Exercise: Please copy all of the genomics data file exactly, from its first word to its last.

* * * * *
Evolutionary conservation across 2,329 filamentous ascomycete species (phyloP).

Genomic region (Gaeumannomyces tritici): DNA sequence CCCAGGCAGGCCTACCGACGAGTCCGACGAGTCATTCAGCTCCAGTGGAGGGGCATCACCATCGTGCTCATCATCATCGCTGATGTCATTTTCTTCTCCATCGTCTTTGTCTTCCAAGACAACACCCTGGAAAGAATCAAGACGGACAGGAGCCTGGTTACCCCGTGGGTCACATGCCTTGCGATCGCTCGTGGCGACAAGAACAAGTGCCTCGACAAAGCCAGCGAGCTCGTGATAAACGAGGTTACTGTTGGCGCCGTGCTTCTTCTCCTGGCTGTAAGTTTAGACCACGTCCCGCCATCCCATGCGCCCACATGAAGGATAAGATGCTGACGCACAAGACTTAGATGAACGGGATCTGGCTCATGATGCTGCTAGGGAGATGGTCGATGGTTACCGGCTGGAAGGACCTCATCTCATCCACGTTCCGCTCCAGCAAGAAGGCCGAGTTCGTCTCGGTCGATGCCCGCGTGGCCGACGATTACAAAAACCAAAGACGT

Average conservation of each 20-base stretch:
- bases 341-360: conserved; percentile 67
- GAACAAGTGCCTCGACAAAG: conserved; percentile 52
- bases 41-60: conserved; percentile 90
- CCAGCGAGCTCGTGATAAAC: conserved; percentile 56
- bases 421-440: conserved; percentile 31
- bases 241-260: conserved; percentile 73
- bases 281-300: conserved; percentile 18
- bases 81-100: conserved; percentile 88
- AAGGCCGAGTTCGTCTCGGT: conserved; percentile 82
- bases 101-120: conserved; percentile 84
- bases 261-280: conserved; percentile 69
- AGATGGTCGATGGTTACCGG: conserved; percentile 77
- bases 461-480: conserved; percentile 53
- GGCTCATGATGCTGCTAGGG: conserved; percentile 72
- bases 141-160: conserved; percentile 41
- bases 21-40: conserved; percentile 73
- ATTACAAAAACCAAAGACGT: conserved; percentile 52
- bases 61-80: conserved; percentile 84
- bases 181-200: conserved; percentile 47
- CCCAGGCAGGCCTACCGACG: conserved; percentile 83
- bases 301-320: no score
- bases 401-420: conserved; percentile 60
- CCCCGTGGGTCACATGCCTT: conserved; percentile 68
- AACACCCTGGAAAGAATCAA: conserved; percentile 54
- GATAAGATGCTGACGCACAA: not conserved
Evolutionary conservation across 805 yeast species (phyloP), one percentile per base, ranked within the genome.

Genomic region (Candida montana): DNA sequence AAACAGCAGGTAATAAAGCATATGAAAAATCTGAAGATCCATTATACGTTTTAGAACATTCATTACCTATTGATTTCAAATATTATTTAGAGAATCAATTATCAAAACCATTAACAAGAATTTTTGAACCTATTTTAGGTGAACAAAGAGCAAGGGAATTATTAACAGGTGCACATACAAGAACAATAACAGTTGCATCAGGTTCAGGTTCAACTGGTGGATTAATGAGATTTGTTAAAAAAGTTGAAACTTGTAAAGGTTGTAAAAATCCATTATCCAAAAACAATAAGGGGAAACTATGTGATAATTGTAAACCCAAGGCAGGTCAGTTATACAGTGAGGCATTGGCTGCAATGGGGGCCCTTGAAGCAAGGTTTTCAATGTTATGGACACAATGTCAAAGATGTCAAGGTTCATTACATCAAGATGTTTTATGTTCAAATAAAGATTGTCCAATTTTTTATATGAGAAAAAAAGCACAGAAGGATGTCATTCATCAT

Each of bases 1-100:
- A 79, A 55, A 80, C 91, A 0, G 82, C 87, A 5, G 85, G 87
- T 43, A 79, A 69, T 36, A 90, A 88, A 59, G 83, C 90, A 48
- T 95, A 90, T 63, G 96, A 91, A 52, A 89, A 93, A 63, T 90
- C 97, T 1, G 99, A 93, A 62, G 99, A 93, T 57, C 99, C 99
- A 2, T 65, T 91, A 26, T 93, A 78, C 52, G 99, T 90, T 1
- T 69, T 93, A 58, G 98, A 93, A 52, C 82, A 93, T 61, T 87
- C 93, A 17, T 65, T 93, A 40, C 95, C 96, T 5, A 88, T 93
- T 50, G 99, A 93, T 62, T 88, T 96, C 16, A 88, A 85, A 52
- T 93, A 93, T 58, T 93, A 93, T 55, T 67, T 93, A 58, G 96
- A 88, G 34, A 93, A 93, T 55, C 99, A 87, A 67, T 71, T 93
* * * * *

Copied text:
Evolutionary conservation across 2,329 filamentous ascomycete species (phyloP).

Genomic region (Gaeumannomyces tritici): DNA sequence CCCAGGCAGGCCTACCGACGAGTCCGACGAGTCATTCAGCTCCAGTGGAGGGGCATCACCATCGTGCTCATCATCATCGCTGATGTCATTTTCTTCTCCATCGTCTTTGTCTTCCAAGACAACACCCTGGAAAGAATCAAGACGGACAGGAGCCTGGTTACCCCGTGGGTCACATGCCTTGCGATCGCTCGTGGCGACAAGAACAAGTGCCTCGACAAAGCCAGCGAGCTCGTGATAAACGAGGTTACTGTTGGCGCCGTGCTTCTTCTCCTGGCTGTAAGTTTAGACCACGTCCCGCCATCCCATGCGCCCACATGAAGGATAAGATGCTGACGCACAAGACTTAGATGAACGGGATCTGGCTCATGATGCTGCTAGGGAGATGGTCGATGGTTACCGGCTGGAAGGACCTCATCTCATCCACGTTCCGCTCCAGCAAGAAGGCCGAGTTCGTCTCGGTCGATGCCCGCGTGGCCGACGATTACAAAAACCAAAGACGT

Average conservation of each 20-base stretch:
- bases 341-360: conserved; percentile 67
- GAACAAGTGCCTCGACAAAG: conserved; percentile 52
- bases 41-60: conserved; percentile 90
- CCAGCGAGCTCGTGATAAAC: conserved; percentile 56
- bases 421-440: conserved; percentile 31
- bases 241-260: conserved; percentile 73
- bases 281-300: conserved; percentile 18
- bases 81-100: conserved; percentile 88
- AAGGCCGAGTTCGTCTCGGT: conserved; percentile 82
- bases 101-120: conserved; percentile 84
- bases 261-280: conserved; percentile 69
- AGATGGTCGATGGTTACCGG: conserved; percentile 77
- bases 461-480: conserved; percentile 53
- GGCTCATGATGCTGCTAGGG: conserved; percentile 72
- bases 141-160: conserved; percentile 41
- bases 21-40: conserved; percentile 73
- ATTACAAAAACCAAAGACGT: conserved; percentile 52
- bases 61-80: conserved; percentile 84
- bases 181-200: conserved; percentile 47
- CCCAGGCAGGCCTACCGACG: conserved; percentile 83
- bases 301-320: no score
- bases 401-420: conserved; percentile 60
- CCCCGTGGGTCACATGCCTT: conserved; percentile 68
- AACACCCTGGAAAGAATCAA: conserved; percentile 54
- GATAAGATGCTGACGCACAA: not conserved
Evolutionary conservation across 805 yeast species (phyloP), one percentile per base, ranked within the genome.

Genomic region (Candida montana): DNA sequence AAACAGCAGGTAATAAAGCATATGAAAAATCTGAAGATCCATTATACGTTTTAGAACATTCATTACCTATTGATTTCAAATATTATTTAGAGAATCAATTATCAAAACCATTAACAAGAATTTTTGAACCTATTTTAGGTGAACAAAGAGCAAGGGAATTATTAACAGGTGCACATACAAGAACAATAACAGTTGCATCAGGTTCAGGTTCAACTGGTGGATTAATGAGATTTGTTAAAAAAGTTGAAACTTGTAAAGGTTGTAAAAATCCATTATCCAAAAACAATAAGGGGAAACTATGTGATAATTGTAAACCCAAGGCAGGTCAGTTATACAGTGAGGCATTGGCTGCAATGGGGGCCCTTGAAGCAAGGTTTTCAATGTTATGGACACAATGTCAAAGATGTCAAGGTTCATTACATCAAGATGTTTTATGTTCAAATAAAGATTGTCCAATTTTTTATATGAGAAAAAAAGCACAGAAGGATGTCATTCATCAT

Each of bases 1-100:
- A 79, A 55, A 80, C 91, A 0, G 82, C 87, A 5, G 85, G 87
- T 43, A 79, A 69, T 36, A 90, A 88, A 59, G 83, C 90, A 48
- T 95, A 90, T 63, G 96, A 91, A 52, A 89, A 93, A 63, T 90
- C 97, T 1, G 99, A 93, A 62, G 99, A 93, T 57, C 99, C 99
- A 2, T 65, T 91, A 26, T 93, A 78, C 52, G 99, T 90, T 1
- T 69, T 93, A 58, G 98, A 93, A 52, C 82, A 93, T 61, T 87
- C 93, A 17, T 65, T 93, A 40, C 95, C 96, T 5, A 88, T 93
- T 50, G 99, A 93, T 62, T 88, T 96, C 16, A 88, A 85, A 52
- T 93, A 93, T 58, T 93, A 93, T 55, T 67, T 93, A 58, G 96
- A 88, G 34, A 93, A 93, T 55, C 99, A 87, A 67, T 71, T 93